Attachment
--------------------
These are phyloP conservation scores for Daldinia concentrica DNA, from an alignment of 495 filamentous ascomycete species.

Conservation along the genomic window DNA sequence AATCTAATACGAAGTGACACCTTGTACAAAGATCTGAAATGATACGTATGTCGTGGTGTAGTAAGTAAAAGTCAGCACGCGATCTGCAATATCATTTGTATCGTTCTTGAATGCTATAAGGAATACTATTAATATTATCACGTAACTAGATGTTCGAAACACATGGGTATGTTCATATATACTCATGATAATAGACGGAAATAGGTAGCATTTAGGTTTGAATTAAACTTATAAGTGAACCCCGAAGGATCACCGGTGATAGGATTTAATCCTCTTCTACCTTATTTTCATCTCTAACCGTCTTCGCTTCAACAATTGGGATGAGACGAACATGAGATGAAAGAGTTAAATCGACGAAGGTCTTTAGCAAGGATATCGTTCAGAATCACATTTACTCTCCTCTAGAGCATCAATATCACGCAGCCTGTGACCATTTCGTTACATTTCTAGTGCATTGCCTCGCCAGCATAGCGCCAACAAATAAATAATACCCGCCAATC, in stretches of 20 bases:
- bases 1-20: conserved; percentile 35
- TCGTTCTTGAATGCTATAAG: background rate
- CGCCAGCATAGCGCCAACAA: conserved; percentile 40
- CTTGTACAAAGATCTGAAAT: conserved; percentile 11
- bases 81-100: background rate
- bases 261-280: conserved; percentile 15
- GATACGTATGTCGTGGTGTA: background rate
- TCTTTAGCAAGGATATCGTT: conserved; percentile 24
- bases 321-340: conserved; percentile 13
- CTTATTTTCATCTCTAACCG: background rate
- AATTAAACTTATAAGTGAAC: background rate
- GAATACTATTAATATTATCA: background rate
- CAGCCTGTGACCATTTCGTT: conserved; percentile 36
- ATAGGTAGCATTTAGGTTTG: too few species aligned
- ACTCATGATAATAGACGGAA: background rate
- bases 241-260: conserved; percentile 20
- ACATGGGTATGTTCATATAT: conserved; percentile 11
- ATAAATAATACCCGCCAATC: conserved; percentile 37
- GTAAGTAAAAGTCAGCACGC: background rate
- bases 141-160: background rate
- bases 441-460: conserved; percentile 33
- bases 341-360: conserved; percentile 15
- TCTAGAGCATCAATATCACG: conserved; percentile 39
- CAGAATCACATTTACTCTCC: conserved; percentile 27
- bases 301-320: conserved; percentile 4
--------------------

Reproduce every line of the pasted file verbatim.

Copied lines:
These are phyloP conservation scores for Daldinia concentrica DNA, from an alignment of 495 filamentous ascomycete species.

Conservation along the genomic window DNA sequence AATCTAATACGAAGTGACACCTTGTACAAAGATCTGAAATGATACGTATGTCGTGGTGTAGTAAGTAAAAGTCAGCACGCGATCTGCAATATCATTTGTATCGTTCTTGAATGCTATAAGGAATACTATTAATATTATCACGTAACTAGATGTTCGAAACACATGGGTATGTTCATATATACTCATGATAATAGACGGAAATAGGTAGCATTTAGGTTTGAATTAAACTTATAAGTGAACCCCGAAGGATCACCGGTGATAGGATTTAATCCTCTTCTACCTTATTTTCATCTCTAACCGTCTTCGCTTCAACAATTGGGATGAGACGAACATGAGATGAAAGAGTTAAATCGACGAAGGTCTTTAGCAAGGATATCGTTCAGAATCACATTTACTCTCCTCTAGAGCATCAATATCACGCAGCCTGTGACCATTTCGTTACATTTCTAGTGCATTGCCTCGCCAGCATAGCGCCAACAAATAAATAATACCCGCCAATC, in stretches of 20 bases:
- bases 1-20: conserved; percentile 35
- TCGTTCTTGAATGCTATAAG: background rate
- CGCCAGCATAGCGCCAACAA: conserved; percentile 40
- CTTGTACAAAGATCTGAAAT: conserved; percentile 11
- bases 81-100: background rate
- bases 261-280: conserved; percentile 15
- GATACGTATGTCGTGGTGTA: background rate
- TCTTTAGCAAGGATATCGTT: conserved; percentile 24
- bases 321-340: conserved; percentile 13
- CTTATTTTCATCTCTAACCG: background rate
- AATTAAACTTATAAGTGAAC: background rate
- GAATACTATTAATATTATCA: background rate
- CAGCCTGTGACCATTTCGTT: conserved; percentile 36
- ATAGGTAGCATTTAGGTTTG: too few species aligned
- ACTCATGATAATAGACGGAA: background rate
- bases 241-260: conserved; percentile 20
- ACATGGGTATGTTCATATAT: conserved; percentile 11
- ATAAATAATACCCGCCAATC: conserved; percentile 37
- GTAAGTAAAAGTCAGCACGC: background rate
- bases 141-160: background rate
- bases 441-460: conserved; percentile 33
- bases 341-360: conserved; percentile 15
- TCTAGAGCATCAATATCACG: conserved; percentile 39
- CAGAATCACATTTACTCTCC: conserved; percentile 27
- bases 301-320: conserved; percentile 4